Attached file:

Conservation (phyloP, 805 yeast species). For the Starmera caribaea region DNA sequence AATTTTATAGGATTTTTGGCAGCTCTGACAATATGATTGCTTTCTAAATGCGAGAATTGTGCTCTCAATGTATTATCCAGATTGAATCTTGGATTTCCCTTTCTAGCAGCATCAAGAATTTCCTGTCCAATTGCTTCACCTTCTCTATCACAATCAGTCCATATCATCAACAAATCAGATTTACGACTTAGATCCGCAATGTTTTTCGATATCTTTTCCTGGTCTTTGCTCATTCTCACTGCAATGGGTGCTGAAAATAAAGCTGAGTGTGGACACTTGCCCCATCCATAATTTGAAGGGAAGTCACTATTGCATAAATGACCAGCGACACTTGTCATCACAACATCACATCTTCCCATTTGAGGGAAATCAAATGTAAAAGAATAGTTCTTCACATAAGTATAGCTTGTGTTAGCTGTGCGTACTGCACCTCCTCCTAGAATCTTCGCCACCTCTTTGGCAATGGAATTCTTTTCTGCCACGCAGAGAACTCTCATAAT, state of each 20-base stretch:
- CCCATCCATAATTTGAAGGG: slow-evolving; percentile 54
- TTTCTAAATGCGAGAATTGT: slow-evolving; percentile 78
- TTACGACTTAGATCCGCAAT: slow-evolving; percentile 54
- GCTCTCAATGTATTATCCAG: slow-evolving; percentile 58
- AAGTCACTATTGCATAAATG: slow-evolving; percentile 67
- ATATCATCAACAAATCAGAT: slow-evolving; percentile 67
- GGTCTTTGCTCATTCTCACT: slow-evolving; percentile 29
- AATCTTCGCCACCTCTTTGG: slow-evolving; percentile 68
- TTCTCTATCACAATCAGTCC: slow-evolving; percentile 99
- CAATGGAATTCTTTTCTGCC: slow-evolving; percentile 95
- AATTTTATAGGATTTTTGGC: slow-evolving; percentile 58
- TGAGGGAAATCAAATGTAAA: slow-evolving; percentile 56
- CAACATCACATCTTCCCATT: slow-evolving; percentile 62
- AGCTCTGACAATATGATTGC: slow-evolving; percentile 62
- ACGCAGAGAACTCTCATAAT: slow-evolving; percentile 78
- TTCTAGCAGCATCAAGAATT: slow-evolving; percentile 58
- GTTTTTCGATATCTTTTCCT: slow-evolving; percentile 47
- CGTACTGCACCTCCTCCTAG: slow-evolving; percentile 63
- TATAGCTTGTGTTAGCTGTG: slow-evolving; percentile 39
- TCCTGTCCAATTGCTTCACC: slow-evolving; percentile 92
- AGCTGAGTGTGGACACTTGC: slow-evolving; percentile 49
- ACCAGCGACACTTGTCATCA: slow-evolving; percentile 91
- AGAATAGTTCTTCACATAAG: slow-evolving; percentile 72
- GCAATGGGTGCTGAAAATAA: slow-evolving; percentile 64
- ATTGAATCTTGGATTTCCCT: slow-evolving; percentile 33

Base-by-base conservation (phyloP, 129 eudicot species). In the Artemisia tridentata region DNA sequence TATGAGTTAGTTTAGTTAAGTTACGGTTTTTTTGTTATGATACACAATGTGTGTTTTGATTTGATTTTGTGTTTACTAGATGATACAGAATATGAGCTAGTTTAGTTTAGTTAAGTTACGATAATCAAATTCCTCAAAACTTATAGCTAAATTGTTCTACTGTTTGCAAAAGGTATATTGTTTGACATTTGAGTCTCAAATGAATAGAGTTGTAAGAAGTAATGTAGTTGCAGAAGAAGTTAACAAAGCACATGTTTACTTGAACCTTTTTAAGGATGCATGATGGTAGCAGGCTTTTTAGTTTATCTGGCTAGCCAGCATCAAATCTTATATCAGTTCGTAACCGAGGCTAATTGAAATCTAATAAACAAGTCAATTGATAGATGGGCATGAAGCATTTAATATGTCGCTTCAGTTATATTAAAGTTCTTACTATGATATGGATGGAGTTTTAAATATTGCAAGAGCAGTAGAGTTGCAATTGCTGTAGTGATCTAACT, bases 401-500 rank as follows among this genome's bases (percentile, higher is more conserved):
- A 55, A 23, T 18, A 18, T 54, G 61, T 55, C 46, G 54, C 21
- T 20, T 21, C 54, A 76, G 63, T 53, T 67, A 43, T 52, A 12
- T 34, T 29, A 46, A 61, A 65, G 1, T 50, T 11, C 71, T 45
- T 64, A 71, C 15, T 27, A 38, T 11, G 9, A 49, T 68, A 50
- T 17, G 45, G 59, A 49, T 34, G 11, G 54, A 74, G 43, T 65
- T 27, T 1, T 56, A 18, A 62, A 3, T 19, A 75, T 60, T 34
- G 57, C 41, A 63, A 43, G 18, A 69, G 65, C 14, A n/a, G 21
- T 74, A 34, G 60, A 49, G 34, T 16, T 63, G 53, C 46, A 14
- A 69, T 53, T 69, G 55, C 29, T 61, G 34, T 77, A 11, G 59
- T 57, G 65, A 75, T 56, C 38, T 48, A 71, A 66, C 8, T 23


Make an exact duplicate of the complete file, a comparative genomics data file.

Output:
Conservation (phyloP, 805 yeast species). For the Starmera caribaea region DNA sequence AATTTTATAGGATTTTTGGCAGCTCTGACAATATGATTGCTTTCTAAATGCGAGAATTGTGCTCTCAATGTATTATCCAGATTGAATCTTGGATTTCCCTTTCTAGCAGCATCAAGAATTTCCTGTCCAATTGCTTCACCTTCTCTATCACAATCAGTCCATATCATCAACAAATCAGATTTACGACTTAGATCCGCAATGTTTTTCGATATCTTTTCCTGGTCTTTGCTCATTCTCACTGCAATGGGTGCTGAAAATAAAGCTGAGTGTGGACACTTGCCCCATCCATAATTTGAAGGGAAGTCACTATTGCATAAATGACCAGCGACACTTGTCATCACAACATCACATCTTCCCATTTGAGGGAAATCAAATGTAAAAGAATAGTTCTTCACATAAGTATAGCTTGTGTTAGCTGTGCGTACTGCACCTCCTCCTAGAATCTTCGCCACCTCTTTGGCAATGGAATTCTTTTCTGCCACGCAGAGAACTCTCATAAT, state of each 20-base stretch:
- CCCATCCATAATTTGAAGGG: slow-evolving; percentile 54
- TTTCTAAATGCGAGAATTGT: slow-evolving; percentile 78
- TTACGACTTAGATCCGCAAT: slow-evolving; percentile 54
- GCTCTCAATGTATTATCCAG: slow-evolving; percentile 58
- AAGTCACTATTGCATAAATG: slow-evolving; percentile 67
- ATATCATCAACAAATCAGAT: slow-evolving; percentile 67
- GGTCTTTGCTCATTCTCACT: slow-evolving; percentile 29
- AATCTTCGCCACCTCTTTGG: slow-evolving; percentile 68
- TTCTCTATCACAATCAGTCC: slow-evolving; percentile 99
- CAATGGAATTCTTTTCTGCC: slow-evolving; percentile 95
- AATTTTATAGGATTTTTGGC: slow-evolving; percentile 58
- TGAGGGAAATCAAATGTAAA: slow-evolving; percentile 56
- CAACATCACATCTTCCCATT: slow-evolving; percentile 62
- AGCTCTGACAATATGATTGC: slow-evolving; percentile 62
- ACGCAGAGAACTCTCATAAT: slow-evolving; percentile 78
- TTCTAGCAGCATCAAGAATT: slow-evolving; percentile 58
- GTTTTTCGATATCTTTTCCT: slow-evolving; percentile 47
- CGTACTGCACCTCCTCCTAG: slow-evolving; percentile 63
- TATAGCTTGTGTTAGCTGTG: slow-evolving; percentile 39
- TCCTGTCCAATTGCTTCACC: slow-evolving; percentile 92
- AGCTGAGTGTGGACACTTGC: slow-evolving; percentile 49
- ACCAGCGACACTTGTCATCA: slow-evolving; percentile 91
- AGAATAGTTCTTCACATAAG: slow-evolving; percentile 72
- GCAATGGGTGCTGAAAATAA: slow-evolving; percentile 64
- ATTGAATCTTGGATTTCCCT: slow-evolving; percentile 33

Base-by-base conservation (phyloP, 129 eudicot species). In the Artemisia tridentata region DNA sequence TATGAGTTAGTTTAGTTAAGTTACGGTTTTTTTGTTATGATACACAATGTGTGTTTTGATTTGATTTTGTGTTTACTAGATGATACAGAATATGAGCTAGTTTAGTTTAGTTAAGTTACGATAATCAAATTCCTCAAAACTTATAGCTAAATTGTTCTACTGTTTGCAAAAGGTATATTGTTTGACATTTGAGTCTCAAATGAATAGAGTTGTAAGAAGTAATGTAGTTGCAGAAGAAGTTAACAAAGCACATGTTTACTTGAACCTTTTTAAGGATGCATGATGGTAGCAGGCTTTTTAGTTTATCTGGCTAGCCAGCATCAAATCTTATATCAGTTCGTAACCGAGGCTAATTGAAATCTAATAAACAAGTCAATTGATAGATGGGCATGAAGCATTTAATATGTCGCTTCAGTTATATTAAAGTTCTTACTATGATATGGATGGAGTTTTAAATATTGCAAGAGCAGTAGAGTTGCAATTGCTGTAGTGATCTAACT, bases 401-500 rank as follows among this genome's bases (percentile, higher is more conserved):
- A 55, A 23, T 18, A 18, T 54, G 61, T 55, C 46, G 54, C 21
- T 20, T 21, C 54, A 76, G 63, T 53, T 67, A 43, T 52, A 12
- T 34, T 29, A 46, A 61, A 65, G 1, T 50, T 11, C 71, T 45
- T 64, A 71, C 15, T 27, A 38, T 11, G 9, A 49, T 68, A 50
- T 17, G 45, G 59, A 49, T 34, G 11, G 54, A 74, G 43, T 65
- T 27, T 1, T 56, A 18, A 62, A 3, T 19, A 75, T 60, T 34
- G 57, C 41, A 63, A 43, G 18, A 69, G 65, C 14, A n/a, G 21
- T 74, A 34, G 60, A 49, G 34, T 16, T 63, G 53, C 46, A 14
- A 69, T 53, T 69, G 55, C 29, T 61, G 34, T 77, A 11, G 59
- T 57, G 65, A 75, T 56, C 38, T 48, A 71, A 66, C 8, T 23